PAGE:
此功能或代码值得开发和维护吗？
2. Are there any old features or code that no longer provide enough value to keep around?

是否有任何旧功能或代码不再提供足够的价值以供保留？

By spending the time keeping our “work area” clean using these ideas above, we ensure that new work is not inhibited by what came before it.

If the key to development velocity is not blindly adding more code or more features, then what is it?

# 发展速度的关键 (Keys to Development Velocity)

There are 6 keys to development velocity, these are:

1. Code Clarity

代码清晰
2. Trust (or lack of fear)

信任(或缺乏恐惧)
3. Code Quality

代码质量
4. Automation

自动化
5. Support

支持
6. Introspection

内省

Let’s explore these.

# 代码清晰 (Code Clarity)

Code Clarity is, by far, the most crucial factor when it comes to velocity.

By clarity, I mean the readability and, by extension, the usability of the code itself.

When a programmer can read and easily understand both the intention and implementation of a piece of code, API, or module, then it is easier and faster to work with.

Code clarity is not easy to achieve and does require continuous monitoring and effort.It is often achieved and maintained by frequent tweaks (aka refactoring).

The freedom to achieve risk-free refactoring is itself achieved through a lack of fear, which is the next item.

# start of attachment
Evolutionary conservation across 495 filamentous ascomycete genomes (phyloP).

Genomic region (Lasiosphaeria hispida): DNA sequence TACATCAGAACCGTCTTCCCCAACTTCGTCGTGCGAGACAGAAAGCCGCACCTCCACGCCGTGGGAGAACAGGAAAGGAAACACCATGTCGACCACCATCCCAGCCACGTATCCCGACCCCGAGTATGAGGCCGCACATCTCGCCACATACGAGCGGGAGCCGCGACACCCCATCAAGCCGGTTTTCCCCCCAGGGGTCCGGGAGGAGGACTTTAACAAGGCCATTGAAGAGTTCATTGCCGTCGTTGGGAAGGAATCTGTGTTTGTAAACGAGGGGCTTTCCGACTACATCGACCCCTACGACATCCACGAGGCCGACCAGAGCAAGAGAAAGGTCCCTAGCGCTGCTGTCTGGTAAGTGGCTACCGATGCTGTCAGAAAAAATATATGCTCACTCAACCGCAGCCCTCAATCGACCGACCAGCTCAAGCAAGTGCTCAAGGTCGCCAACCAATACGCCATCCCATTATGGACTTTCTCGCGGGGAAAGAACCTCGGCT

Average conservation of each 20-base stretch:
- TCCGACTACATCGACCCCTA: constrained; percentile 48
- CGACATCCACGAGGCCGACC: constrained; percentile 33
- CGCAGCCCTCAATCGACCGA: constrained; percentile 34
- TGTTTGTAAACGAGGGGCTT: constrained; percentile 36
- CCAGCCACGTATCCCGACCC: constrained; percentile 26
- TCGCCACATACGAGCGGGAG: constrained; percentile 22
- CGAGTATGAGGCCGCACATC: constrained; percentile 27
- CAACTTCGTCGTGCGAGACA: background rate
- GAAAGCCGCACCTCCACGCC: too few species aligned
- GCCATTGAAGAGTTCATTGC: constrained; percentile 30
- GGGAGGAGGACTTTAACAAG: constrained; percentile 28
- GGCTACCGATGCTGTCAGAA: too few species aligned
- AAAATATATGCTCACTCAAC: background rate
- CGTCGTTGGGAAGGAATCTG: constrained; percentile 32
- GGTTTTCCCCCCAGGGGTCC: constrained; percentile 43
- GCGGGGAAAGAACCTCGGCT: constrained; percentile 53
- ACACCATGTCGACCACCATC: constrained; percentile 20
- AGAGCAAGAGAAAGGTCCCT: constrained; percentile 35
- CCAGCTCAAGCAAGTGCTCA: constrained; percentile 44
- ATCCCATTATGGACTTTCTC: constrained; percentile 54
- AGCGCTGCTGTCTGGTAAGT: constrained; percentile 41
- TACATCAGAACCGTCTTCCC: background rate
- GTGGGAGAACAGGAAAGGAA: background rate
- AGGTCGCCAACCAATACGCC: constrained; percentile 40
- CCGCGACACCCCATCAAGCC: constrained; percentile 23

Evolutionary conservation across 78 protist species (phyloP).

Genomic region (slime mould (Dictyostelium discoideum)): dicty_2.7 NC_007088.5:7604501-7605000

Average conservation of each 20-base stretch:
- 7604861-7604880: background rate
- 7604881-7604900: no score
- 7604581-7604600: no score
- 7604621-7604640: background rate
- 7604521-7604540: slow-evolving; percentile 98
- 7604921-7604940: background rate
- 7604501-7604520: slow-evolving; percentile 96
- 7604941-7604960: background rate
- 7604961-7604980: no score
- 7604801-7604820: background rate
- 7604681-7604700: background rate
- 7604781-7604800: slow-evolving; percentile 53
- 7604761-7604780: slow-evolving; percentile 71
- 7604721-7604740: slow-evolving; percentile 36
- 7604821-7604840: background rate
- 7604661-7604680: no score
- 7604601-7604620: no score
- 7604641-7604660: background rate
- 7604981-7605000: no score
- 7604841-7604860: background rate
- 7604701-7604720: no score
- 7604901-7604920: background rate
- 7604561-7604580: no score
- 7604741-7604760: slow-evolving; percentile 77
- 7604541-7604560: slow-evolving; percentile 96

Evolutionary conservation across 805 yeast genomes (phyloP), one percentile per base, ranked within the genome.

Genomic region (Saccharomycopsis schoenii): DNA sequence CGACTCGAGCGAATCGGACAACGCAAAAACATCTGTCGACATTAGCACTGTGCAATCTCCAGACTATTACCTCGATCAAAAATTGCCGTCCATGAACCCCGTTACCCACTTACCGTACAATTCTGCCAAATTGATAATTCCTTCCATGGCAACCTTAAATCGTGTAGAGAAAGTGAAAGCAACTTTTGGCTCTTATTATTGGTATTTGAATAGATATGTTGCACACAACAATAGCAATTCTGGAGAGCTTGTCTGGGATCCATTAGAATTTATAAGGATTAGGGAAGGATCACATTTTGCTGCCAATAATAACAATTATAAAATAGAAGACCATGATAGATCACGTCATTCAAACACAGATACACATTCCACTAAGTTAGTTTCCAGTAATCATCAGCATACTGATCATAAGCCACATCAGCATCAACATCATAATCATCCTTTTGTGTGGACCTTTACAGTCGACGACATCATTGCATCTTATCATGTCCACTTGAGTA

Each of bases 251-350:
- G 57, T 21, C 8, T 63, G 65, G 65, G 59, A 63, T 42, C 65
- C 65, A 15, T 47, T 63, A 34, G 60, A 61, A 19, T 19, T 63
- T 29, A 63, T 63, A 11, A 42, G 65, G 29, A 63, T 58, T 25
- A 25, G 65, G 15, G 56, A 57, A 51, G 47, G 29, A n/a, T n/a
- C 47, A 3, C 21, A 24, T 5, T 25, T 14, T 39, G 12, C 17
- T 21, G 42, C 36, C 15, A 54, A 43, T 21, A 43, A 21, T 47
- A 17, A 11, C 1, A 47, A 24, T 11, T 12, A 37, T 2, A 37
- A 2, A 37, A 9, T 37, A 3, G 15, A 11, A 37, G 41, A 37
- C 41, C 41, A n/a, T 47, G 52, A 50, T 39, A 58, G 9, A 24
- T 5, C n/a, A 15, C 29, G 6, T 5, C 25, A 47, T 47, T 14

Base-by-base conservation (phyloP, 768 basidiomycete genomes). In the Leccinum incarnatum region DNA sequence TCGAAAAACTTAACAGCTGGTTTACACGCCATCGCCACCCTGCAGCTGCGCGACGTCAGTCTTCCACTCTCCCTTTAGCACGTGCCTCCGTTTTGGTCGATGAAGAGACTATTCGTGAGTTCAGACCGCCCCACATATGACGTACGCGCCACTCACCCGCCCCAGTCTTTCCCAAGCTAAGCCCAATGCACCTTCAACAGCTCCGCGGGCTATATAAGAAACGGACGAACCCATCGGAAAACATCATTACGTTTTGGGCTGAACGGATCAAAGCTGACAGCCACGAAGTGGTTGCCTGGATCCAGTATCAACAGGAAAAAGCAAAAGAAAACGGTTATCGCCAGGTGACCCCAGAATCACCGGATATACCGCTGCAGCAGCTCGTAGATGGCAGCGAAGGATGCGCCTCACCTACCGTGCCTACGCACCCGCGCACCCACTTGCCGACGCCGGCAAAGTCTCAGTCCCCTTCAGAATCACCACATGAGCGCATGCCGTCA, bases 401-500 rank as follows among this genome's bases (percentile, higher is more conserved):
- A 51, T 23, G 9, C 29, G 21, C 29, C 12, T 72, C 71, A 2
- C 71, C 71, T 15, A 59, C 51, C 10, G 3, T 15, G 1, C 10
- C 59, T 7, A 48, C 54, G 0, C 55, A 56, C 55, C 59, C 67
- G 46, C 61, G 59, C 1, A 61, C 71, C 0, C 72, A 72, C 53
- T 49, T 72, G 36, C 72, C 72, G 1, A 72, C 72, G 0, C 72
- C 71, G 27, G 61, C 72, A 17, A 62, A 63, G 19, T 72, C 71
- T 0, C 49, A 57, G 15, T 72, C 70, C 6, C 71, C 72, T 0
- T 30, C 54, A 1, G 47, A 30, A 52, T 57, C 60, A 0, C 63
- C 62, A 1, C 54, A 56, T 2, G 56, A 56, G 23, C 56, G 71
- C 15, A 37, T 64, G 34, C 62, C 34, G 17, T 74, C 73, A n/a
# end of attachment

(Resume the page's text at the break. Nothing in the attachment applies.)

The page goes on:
# 信任(缺乏恐惧) (Trust (lack of fear))

When we have trust in our system, we have confidence that every level, from a single function to modules, to the system as a whole does what we intend it to do.

By extension, this trust allows a developer to be confident that they can make changes and not break something else.

Such trust is hard-earned and based in a history of such successful changes.

Developers can develop a sense of trust with the following activities:

• Adding unit tests — these tests will serve to document the codes’ intention on a small scale. Ensuring that these tests are run often (as part of the build or more) allows the tests themselves to deliver the maximum value.

添加单元测试 -这些测试将用于小规模记录代码的意图。 确保这些测试经常运行(作为构建的一部分或更多)，可以使测试本身提供最大的价值。

• Adding tests to prove bugs — these are special tests (unit or UAT) that are added as a result of a bug report. These tests fail because of the bug and will only pass when the bug has been fixed. Beyond their initial value of documenting and proving the bug fixed, these tests prevent the bug from reoccurring; and there is nothing worse for a programmer or user than having the same bug more than once.

添加测试以证明错误 -这些是由于错误报告而添加的特殊测试(单元或UAT)。 这些测试由于该错误而失败，并且仅在修复该错误后才能通过。 这些测试除了记录和证明已修正的错误的最初价值之外，还可以防止错误再次发生。 对于程序员或用户而言，没有比一次拥有相同错误的情况更糟的了。

• Adding UAT tests — these tests ensure that the customer value (feature) that we promised to deliver is actually being delivered. When both unit and UAT tests are in place, most of the risks associated with developing and deploying new features are reduced to a point where deployment failure is almost always the result of a config problem.

添加UAT测试 -这些测试可确保实际上已交付了我们承诺提供的客户价值(功能)。 当进行单元测试和UAT测试时，与开发和部署新功能相关的大多数风险都降低到了这样的程度，即部署失败几乎总是由配置问题导致的。

Hopefully, testing is part of your standard development practice, but if this is not the case, I would strongly encourage you to adopt it.

We mentioned earlier that every line of code has a code associated, in both creation and maintenance, and while this is absolutely true for test code as well, test code brings immense value.